In all of this, the talk of those bearded men, and those scantily clad women, as well as the preoccupation with the amount of alcohol consumed in the Arab world (a new addition to the genre here about a return to the drinking and whoring ways of the days of Saddam), seems framed in such a way as to offer the hope to consumers of the major Western news outlets that those people over there are not so bad, even if they are somewhat quaintly odd, so long as they seem willing to adopt some of our ways. Never mind that those ways when placed into a Western context are condemned. The piece about drinking and other vices practiced in Baghdad discusses men gathering round a cockfighting pit and speaks with apparent approval of a relative renaissance of the oldest trade. And of course your reporter cannot pass up the opportunity to describe the clothing:
“She dresses in a head-to-toe, skin-tight black chador, and she is adorned with several pounds of solid gold bracelets, pendants, necklaces, earrings and rings, her response to the financial crisis.The female workers in the nightclub wore rather less clothing, but nothing that would be considered risqué on a street in Europe”
Here are a few links to the types of articles that the author has in his sights.
I highly recommend you read the article in its entirety. Excellent stuff.
Hat Tip: the ever-excellent Arabic Media Shack
Lebanese Embassy Opens in Damascus 17, March 2009Posted by thegulfblog.com in Lebanon, Syria.
Tags: Damascus, Embassy, Lebanon, Syria, Ta'if Accords
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Twenty years after agreeing to do so, Lebanon has got around to opening/been allowed to open its Embassy in the Syrian capital, Damascus. The initial agreement was reached at the Ta’if Accords back in 1989 which nominally ended the Lebanese Civil War.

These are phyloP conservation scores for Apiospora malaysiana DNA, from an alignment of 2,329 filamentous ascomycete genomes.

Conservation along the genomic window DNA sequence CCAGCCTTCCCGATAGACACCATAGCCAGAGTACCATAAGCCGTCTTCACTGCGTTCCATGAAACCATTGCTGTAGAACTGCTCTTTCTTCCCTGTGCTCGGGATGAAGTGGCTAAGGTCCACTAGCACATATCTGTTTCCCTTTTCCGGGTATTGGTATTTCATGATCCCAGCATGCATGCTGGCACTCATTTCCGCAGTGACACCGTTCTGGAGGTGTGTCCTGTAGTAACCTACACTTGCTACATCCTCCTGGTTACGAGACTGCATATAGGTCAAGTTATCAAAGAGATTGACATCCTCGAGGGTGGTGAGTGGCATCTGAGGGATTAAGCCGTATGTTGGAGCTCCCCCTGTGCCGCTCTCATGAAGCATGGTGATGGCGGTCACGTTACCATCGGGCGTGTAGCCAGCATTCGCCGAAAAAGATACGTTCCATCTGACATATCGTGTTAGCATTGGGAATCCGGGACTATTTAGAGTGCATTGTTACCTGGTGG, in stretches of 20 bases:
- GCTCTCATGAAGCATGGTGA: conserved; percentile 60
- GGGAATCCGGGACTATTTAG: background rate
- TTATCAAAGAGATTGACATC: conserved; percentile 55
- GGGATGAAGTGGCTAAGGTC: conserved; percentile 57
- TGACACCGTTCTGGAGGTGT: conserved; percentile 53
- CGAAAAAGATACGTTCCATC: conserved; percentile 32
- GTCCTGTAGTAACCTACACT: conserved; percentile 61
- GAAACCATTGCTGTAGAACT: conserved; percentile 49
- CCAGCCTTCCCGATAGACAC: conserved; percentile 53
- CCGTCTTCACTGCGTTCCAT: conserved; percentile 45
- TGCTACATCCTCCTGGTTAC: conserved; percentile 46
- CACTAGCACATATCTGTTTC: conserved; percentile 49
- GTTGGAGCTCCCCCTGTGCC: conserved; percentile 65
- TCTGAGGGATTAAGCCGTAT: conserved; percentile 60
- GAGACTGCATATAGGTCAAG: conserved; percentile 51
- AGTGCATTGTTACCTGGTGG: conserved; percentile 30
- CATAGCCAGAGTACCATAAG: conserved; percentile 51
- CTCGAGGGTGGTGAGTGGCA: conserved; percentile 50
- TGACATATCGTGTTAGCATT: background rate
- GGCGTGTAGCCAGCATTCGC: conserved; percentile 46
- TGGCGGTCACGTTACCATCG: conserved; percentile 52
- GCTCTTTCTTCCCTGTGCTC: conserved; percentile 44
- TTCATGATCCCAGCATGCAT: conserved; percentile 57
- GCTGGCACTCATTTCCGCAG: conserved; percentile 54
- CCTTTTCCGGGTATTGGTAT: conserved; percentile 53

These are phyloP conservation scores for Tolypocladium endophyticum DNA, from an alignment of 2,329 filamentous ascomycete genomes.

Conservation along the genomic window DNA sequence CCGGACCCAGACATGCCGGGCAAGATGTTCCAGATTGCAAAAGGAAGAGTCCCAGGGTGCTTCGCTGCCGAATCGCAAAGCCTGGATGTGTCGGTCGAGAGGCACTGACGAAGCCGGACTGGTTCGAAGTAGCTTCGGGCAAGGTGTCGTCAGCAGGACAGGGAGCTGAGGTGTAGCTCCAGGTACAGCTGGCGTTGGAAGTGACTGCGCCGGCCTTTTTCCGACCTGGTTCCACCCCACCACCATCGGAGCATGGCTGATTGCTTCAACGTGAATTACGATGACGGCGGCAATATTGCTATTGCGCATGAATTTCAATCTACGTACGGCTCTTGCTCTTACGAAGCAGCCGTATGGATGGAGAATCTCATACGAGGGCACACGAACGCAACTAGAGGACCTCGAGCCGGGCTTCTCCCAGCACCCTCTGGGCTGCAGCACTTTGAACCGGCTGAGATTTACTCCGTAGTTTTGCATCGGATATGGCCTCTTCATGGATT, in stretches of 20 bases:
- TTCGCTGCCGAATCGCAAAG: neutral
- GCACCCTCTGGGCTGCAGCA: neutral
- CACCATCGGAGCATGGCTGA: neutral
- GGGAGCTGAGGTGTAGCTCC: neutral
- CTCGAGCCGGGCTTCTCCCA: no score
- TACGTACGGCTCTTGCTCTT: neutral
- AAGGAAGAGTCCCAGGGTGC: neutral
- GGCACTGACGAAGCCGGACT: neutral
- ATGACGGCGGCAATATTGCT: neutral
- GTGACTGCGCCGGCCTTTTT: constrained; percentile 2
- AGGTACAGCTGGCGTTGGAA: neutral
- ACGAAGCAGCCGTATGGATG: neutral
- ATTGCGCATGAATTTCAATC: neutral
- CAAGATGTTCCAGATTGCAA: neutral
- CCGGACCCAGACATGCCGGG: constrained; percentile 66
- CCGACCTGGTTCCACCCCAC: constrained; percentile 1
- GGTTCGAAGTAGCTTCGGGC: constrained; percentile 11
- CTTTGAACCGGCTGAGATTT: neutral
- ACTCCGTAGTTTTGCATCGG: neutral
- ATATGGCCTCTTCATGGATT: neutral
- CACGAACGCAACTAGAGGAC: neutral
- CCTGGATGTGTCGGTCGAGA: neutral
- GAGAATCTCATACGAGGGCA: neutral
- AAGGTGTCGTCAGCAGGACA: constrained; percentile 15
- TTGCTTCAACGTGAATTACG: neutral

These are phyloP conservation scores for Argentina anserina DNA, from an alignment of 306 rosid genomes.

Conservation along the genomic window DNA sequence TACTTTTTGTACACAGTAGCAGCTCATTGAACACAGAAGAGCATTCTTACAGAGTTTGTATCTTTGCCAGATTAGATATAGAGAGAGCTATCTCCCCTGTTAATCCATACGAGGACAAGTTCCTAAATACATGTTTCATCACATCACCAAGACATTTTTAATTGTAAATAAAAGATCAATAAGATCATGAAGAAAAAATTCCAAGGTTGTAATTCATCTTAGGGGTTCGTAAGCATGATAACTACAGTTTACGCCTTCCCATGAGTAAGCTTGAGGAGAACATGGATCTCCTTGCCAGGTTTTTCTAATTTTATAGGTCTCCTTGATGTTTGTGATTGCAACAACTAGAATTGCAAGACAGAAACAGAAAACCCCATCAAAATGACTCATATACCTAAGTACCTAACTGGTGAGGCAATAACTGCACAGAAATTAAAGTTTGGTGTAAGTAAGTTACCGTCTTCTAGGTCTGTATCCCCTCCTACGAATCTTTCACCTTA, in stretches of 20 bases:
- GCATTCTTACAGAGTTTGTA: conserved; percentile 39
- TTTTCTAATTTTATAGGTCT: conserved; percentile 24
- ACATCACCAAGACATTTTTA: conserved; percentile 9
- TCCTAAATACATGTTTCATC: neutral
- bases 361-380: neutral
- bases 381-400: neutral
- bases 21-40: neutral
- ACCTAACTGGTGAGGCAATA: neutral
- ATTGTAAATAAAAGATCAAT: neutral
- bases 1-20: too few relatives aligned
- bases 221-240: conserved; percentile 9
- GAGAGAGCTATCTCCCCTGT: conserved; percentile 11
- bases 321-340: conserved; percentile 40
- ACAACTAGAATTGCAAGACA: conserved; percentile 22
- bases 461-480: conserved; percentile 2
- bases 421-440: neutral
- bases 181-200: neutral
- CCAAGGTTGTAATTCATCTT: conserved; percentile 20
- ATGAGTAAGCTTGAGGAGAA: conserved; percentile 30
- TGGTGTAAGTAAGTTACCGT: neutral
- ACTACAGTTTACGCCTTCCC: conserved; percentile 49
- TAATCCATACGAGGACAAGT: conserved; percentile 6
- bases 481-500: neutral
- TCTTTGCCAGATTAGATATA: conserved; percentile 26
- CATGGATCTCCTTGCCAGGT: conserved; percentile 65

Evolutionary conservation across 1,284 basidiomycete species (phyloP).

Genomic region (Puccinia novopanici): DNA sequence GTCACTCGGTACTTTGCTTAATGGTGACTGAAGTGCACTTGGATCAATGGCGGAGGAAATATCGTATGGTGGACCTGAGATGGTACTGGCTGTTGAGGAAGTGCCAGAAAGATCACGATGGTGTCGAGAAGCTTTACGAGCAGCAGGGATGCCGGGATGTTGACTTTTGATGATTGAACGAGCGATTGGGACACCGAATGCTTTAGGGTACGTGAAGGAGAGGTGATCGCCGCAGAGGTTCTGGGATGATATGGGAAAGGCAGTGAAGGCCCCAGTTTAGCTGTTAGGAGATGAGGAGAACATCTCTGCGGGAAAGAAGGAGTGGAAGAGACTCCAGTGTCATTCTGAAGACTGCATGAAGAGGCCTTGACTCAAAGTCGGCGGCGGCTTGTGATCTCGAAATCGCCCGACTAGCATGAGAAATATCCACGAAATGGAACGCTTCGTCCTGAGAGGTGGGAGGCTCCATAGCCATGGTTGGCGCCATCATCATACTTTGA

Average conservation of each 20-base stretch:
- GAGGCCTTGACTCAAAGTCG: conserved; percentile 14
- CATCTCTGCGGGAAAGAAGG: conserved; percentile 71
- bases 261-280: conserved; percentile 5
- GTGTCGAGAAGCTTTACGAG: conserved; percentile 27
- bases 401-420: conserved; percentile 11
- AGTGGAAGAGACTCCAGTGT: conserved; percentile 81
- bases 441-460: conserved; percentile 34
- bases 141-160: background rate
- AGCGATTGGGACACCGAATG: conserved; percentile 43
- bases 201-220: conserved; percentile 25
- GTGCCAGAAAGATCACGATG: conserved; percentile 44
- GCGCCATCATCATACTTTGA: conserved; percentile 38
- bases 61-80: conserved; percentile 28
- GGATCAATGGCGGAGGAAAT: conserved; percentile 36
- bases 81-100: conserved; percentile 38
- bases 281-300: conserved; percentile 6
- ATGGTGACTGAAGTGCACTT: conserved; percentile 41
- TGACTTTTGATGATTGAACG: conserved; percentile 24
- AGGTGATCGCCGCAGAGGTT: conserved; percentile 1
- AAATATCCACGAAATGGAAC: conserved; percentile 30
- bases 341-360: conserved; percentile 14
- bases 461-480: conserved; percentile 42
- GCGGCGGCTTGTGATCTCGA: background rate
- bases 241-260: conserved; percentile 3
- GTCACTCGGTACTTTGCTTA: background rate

Despite protestations to the contrary, this is clearly (another) a nail in the coffin of Syria’s wider ambitions to incorporate Lebanon back into its borders, stemming from teary-eyed notions of a greater Syria. True to form, however, Syrian officials did not attend the flag raising ceremony. Apparently they ‘forgot’ that it was happening on Sunday. Very believable…
Here is a link to a – frankly – far better article than mine discussing this embassy issue.
Russia’s MIG diplomacy 11, March 2009Posted by thegulfblog.com in Lebanon, Russia.
Tags: Algeria, Lebanon, MiG, Mig 29 Fulcrum, Russia, Russian foreign policy
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I have written before about Russia’s use of its MIG fighter planes as part of its diplomatic strategy. It seems that this instance was by no means unique. The Times of London reported back in December 2008 that it was donating 10 MiG 29 Fulcrum fighters to the Lebanese government. The article further commented that this was seen potentially as the first of many such heavy ordinance arms deals. Yet is this quite the benevolent gift that it seems? I don’t mean this in terms of what the Russians are getting in return, but simply is this a good thing for the Lebanese?
First, considering that the Lebanese air force consists solely of a few massively outdated Hawker Hunter aircraft, they certainly do not have the pilots for such relatively new and complex machines. Training them will be costly and time consuming.
Second, whilst the planes are covered by some kind of warranty, this will eventually run out, leaving the Lebanese with a massively expensive bill for upkeep and parts. (Discounting the fact that they probably don’t have mechanics skilled enough to maintain the planes).
Third, this puts the Lebanese in a very awkward place with their American allies. Accepting this gift will not go down well in Washington in any, way shape or form and rejecting it will offend Russia.
Fourth, as angry as the US Administration might be, Bashar Assad in Syria is guaranteed to be practically apoplectic. Whilst Syria’s forces remain vastly superior (in number if nothing else) the fact that Lebanon has such potentially devastating weapons will not sit well with Assad’s military.
All this may be a moot point if Al Nahar recent reports are to be believed. They quote Russian sources maintaining that the MiGs are unsafe and probably ought to be scrapped. Russian’s entire MiG fleet was grounded recently after a second MiG crashed in Siberia killing its pilot. Adding to the calls insisting that Russia’s jets are of poor quality is Algeria, which is returning 15 of the MiGs that it purchased.
In short, it seems that the MiG is most certainly a plank of Russia’s foreign policy strategy. Just how useful a tool it is, however, is up for debate. The Lebanese example seems to have backfired on Russia. Not only was it intrinsically not a good proposition for the Lebanese, but now that they are little more than expensive scrap metal. This, along with the Algerian example, could seriously damage Russia’s arms exporting reputation, a crucial earner of hard currency for its struggling economy.
(Many thanks to Arab Media Shack for the hat tip)